Chapter 3


“I’m sorry ma’am.  We need to search the case.”  Border Patrol had been arguing with her for forty minutes on the sidelines as cars full of overweight average Joe’s and families returning from getaways whizzed by her.  Definitely the wrong day to take the bike.

“I already explained to you- Can I talk to your superior?”  she had progressed from glib to impatient.

“I am the most superior officer here Ms. Donovan.”  The man kept flipping through her identification papers like they were leaflets from The New York Times, “I don’t know why you are fighting me.  We have no reason to believe that you are anything more than impertinent except for the case.”

“Listen,” she struggled, almost visibly, to remain composed, “I don’t know what’s in it.  I’ve opened it for you.  You can see it’s not explosive, it’s not drugs, why do you have to take time out of both our days and plug it in?”

“Because these things you think I worry about aren’t the threat to our citizens anymore, Ms. Donovan.  I would expect someone with parents like yours to understand that.”  He raised his eyebrows at her and they stuck up there.

She meant her response to be matter-of-fact but it didn’t come out that way, “We don’t speak anymore.”

“Ohhhh…” he started flipping through her documents again, “well then I guess you wouldn’t know.”

She rubbed her eyes with the palms of her hands.  Inside the small guard station two other officers were standing over the opened case pointing at it, saying a few words, and then stroking their chins as they nodded.  She wasn’t sure she’d seen them even reach to touch it.  Whatever it was Brisbane had her collecting.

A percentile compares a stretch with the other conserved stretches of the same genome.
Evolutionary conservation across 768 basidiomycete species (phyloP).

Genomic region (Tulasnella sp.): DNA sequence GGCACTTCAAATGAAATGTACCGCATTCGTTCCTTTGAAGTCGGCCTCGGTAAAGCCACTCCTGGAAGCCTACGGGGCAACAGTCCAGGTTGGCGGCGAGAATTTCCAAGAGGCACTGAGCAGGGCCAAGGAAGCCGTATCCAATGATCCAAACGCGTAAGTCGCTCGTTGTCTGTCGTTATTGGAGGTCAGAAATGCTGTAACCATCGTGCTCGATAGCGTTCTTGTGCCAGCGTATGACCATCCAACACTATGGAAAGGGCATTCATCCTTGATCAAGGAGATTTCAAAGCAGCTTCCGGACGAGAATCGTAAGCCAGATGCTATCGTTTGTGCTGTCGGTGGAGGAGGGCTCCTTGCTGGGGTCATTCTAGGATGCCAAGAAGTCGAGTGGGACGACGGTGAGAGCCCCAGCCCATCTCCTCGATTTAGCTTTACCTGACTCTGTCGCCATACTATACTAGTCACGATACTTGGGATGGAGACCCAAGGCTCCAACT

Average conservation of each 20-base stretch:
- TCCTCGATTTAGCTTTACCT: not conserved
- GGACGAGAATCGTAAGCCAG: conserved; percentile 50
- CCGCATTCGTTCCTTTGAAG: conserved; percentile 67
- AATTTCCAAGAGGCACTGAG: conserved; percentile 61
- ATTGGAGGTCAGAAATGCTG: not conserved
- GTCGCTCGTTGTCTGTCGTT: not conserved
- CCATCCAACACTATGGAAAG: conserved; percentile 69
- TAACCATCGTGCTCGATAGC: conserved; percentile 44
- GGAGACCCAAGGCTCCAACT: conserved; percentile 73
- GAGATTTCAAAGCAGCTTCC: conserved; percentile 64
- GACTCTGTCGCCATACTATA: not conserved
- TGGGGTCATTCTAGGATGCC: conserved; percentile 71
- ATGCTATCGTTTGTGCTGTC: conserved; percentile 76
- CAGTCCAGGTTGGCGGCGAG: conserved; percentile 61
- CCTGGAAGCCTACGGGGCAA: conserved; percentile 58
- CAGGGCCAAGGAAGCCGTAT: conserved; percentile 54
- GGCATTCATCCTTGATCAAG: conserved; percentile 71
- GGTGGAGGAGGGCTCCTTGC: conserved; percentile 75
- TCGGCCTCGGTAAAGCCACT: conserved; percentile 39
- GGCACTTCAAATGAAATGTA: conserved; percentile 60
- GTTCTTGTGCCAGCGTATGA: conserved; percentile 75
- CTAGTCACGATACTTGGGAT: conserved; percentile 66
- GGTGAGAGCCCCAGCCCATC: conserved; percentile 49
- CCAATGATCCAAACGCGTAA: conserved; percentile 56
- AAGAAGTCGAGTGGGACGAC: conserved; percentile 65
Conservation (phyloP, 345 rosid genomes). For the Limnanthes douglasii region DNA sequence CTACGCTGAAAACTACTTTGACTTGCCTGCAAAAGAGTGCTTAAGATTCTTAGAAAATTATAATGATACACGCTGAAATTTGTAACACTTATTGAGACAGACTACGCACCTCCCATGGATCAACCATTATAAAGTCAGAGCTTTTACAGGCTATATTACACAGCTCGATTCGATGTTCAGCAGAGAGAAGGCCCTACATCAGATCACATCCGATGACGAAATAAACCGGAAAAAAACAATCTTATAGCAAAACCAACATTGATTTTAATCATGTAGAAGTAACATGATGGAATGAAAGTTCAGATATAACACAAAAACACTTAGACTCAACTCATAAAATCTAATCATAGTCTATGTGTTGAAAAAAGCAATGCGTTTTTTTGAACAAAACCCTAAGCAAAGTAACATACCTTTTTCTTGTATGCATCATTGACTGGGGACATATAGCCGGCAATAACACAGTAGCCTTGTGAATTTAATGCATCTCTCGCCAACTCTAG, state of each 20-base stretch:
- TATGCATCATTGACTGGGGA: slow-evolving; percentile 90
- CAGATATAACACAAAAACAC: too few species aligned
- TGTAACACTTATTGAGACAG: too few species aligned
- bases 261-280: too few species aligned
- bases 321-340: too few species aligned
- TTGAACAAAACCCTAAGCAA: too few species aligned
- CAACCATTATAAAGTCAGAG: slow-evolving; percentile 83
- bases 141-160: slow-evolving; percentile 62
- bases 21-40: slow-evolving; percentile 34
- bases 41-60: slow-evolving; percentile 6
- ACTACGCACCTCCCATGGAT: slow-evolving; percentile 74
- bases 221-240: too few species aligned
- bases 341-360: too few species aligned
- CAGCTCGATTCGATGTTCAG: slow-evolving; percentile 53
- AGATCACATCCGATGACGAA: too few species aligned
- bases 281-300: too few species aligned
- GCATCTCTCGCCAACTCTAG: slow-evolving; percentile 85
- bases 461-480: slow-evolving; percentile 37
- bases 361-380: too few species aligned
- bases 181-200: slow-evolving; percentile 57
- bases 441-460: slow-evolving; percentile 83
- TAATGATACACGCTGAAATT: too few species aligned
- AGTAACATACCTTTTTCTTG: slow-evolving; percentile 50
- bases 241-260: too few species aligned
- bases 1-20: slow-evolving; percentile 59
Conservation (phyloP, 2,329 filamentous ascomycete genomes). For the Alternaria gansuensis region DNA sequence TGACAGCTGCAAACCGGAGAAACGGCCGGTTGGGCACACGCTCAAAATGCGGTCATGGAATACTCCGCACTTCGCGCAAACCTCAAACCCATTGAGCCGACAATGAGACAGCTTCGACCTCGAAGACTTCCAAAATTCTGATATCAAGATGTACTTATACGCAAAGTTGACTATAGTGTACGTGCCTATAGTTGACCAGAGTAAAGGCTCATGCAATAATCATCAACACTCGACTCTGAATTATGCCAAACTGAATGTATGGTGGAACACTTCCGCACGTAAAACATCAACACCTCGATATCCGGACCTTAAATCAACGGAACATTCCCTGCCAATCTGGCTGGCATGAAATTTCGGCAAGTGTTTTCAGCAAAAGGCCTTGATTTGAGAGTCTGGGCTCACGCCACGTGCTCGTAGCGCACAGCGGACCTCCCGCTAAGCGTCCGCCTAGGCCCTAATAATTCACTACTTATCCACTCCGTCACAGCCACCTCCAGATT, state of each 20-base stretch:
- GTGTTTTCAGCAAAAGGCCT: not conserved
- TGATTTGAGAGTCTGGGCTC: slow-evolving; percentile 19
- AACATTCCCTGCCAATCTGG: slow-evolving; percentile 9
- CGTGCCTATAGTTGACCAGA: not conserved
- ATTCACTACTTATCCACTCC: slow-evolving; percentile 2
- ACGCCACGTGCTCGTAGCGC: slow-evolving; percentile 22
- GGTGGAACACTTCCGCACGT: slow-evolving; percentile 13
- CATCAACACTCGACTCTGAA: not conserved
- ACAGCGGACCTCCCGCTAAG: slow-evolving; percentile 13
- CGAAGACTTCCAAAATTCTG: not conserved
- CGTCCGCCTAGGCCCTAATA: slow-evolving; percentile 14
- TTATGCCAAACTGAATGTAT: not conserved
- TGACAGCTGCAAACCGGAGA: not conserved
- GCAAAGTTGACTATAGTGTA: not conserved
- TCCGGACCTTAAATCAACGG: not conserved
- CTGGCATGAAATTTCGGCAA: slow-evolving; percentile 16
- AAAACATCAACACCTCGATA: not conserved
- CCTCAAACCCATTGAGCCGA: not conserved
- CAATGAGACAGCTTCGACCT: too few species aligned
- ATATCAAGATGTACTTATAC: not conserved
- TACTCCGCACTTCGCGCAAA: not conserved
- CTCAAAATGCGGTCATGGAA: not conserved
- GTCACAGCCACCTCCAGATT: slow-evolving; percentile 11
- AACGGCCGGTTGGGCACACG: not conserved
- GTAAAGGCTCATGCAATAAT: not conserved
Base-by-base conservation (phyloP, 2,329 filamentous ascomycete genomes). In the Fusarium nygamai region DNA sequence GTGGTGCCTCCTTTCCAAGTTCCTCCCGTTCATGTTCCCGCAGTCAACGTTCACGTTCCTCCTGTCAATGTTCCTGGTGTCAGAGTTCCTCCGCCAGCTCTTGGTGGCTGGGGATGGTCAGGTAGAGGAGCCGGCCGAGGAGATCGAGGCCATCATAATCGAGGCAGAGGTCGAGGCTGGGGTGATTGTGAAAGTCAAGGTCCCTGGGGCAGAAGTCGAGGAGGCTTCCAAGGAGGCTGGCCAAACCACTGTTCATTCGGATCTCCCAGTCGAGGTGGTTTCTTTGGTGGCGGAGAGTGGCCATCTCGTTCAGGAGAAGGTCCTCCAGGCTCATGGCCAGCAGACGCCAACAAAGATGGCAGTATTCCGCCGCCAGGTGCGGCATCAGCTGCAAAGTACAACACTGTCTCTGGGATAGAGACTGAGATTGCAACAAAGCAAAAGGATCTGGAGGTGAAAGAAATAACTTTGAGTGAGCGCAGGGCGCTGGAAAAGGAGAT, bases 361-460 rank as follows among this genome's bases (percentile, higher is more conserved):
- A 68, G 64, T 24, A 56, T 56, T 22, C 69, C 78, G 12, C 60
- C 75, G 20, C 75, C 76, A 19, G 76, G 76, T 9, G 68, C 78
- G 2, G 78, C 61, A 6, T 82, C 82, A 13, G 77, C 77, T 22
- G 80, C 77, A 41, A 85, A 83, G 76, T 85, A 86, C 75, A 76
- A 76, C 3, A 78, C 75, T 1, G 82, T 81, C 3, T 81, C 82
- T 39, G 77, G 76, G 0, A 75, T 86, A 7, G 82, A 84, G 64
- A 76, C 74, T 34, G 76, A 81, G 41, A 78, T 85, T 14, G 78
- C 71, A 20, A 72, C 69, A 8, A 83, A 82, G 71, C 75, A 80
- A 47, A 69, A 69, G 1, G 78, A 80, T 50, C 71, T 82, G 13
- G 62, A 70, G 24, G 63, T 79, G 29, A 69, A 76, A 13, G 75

Her phone rang, “Speak of the devil,” she clicked open the receiver, “I know.  I’m stuck at Borders because you didn’t tell me what it is I’m carrying.”

“Do not let them play with it.  That’s our toy.”  Brisbane’s rough voice resonated through the phone.

“I don’t really have a choice,” she answered, “I can build a home here and live on the shoulder of the highway or you can figure this out.”

“Have they opened it?”

“Yes,” she answered, “but they haven’t plugged it in.  Don’t ask me why.”

“Okay just give me a few.”

The line went dead.  She opened her wallet and pulled a couple dollars out and crossed to the obnoxious vending machine attached to the station.

“Trust America, buy Coca Cola!  The only way to demonstrate your patriotism everyday…”

“Coke.”  She ordered and inserted the cash.  A chilled can was handed into her open hand.

“Ms. Donovan?”  The big shot officer was standing behind her, her case in his hand, “You may cross.”

She rolled her eyes as she sucked down half the Coke, “Yeah.  Thanks.”

She took the case, mounted the bike and crossed the largest bridge on the east side of the continent.  The sun rested on the horizon directly in front of her and she could barely see the silhouette of the affluent cliffs.

The End

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